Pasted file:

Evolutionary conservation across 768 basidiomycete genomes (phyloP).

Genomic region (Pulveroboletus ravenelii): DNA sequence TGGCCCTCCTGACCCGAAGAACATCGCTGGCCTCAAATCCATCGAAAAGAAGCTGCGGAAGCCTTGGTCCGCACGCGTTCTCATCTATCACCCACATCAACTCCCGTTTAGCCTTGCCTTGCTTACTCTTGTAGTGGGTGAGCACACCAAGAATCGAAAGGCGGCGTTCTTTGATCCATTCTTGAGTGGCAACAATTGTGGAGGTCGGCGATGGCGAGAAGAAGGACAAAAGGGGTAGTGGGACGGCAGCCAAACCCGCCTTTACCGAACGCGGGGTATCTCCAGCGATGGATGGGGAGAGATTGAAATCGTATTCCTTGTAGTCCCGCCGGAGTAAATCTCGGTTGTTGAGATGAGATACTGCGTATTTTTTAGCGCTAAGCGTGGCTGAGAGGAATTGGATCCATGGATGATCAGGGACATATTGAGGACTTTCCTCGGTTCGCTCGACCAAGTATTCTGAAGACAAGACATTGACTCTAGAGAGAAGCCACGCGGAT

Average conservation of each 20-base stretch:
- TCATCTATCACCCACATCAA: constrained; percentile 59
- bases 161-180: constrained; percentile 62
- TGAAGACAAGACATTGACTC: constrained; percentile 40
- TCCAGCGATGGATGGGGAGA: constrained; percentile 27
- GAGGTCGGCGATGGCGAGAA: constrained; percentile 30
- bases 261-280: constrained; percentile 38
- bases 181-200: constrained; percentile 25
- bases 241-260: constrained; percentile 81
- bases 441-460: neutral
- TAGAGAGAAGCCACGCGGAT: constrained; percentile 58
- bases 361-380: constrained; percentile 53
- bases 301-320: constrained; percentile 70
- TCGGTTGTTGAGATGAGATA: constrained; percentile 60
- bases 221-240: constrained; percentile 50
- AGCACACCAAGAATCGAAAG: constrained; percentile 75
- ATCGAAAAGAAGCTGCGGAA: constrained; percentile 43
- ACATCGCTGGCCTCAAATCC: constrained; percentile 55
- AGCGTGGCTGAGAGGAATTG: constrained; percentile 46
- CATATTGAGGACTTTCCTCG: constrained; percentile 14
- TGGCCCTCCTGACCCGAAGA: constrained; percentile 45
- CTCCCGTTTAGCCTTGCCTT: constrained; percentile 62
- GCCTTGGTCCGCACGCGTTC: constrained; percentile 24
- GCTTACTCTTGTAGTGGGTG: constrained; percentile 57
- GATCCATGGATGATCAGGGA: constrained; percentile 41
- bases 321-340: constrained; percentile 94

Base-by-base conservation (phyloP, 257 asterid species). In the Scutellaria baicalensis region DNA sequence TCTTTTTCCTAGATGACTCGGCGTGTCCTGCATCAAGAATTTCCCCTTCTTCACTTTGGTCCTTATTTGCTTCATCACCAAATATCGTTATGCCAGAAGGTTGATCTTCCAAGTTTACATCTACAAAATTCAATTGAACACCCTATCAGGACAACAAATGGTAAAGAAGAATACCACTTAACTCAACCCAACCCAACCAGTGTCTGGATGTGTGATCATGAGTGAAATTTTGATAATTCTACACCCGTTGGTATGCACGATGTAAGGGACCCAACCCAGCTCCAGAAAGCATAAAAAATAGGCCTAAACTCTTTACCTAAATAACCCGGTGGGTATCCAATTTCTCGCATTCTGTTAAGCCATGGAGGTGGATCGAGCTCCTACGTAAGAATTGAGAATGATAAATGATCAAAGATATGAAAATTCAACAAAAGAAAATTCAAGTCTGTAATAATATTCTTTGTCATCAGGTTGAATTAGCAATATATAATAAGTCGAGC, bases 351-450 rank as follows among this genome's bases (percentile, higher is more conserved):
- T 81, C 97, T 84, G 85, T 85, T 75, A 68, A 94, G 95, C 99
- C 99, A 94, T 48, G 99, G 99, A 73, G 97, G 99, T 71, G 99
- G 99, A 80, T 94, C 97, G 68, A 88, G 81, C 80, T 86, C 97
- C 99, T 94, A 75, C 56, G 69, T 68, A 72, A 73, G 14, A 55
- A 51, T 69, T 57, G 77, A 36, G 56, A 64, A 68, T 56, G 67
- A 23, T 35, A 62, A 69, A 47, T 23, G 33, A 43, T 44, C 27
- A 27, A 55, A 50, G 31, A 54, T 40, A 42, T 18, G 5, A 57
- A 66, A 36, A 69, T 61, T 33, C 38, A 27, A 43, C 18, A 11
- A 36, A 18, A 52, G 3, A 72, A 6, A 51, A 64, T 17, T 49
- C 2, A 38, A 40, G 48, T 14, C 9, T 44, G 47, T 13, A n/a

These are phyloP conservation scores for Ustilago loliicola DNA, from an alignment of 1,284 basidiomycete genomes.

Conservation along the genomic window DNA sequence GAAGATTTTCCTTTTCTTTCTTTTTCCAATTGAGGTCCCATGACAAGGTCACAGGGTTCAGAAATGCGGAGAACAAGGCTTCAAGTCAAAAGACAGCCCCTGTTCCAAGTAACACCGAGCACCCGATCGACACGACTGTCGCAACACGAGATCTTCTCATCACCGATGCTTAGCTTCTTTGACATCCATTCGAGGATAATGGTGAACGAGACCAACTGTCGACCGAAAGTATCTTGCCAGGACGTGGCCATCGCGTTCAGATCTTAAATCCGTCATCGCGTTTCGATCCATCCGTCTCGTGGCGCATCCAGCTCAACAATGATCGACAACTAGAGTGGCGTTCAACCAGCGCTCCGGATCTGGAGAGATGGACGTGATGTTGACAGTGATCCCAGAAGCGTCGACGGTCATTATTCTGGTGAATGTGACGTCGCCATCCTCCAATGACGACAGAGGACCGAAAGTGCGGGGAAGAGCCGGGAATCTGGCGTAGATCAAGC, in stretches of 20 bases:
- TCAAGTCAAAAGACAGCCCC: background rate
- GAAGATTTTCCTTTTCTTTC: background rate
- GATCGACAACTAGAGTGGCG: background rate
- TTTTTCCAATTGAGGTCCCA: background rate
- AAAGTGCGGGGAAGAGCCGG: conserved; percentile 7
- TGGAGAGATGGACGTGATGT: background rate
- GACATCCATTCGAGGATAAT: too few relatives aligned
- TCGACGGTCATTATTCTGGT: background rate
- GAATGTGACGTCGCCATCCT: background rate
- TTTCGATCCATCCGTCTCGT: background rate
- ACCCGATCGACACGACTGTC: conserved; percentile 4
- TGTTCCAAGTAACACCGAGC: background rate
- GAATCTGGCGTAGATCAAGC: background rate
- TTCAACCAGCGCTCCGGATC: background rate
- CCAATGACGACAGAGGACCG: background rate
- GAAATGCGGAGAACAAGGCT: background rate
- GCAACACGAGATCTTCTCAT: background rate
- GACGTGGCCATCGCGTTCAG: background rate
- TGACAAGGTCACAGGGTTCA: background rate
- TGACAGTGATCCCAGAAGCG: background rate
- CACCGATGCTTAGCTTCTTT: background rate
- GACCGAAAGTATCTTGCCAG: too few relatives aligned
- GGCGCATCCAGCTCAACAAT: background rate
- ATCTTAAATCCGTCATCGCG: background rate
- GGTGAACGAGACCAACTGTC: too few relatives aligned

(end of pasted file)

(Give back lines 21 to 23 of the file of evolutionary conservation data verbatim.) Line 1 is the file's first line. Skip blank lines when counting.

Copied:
- AGCGTGGCTGAGAGGAATTG: constrained; percentile 46
- CATATTGAGGACTTTCCTCG: constrained; percentile 14
- TGGCCCTCCTGACCCGAAGA: constrained; percentile 45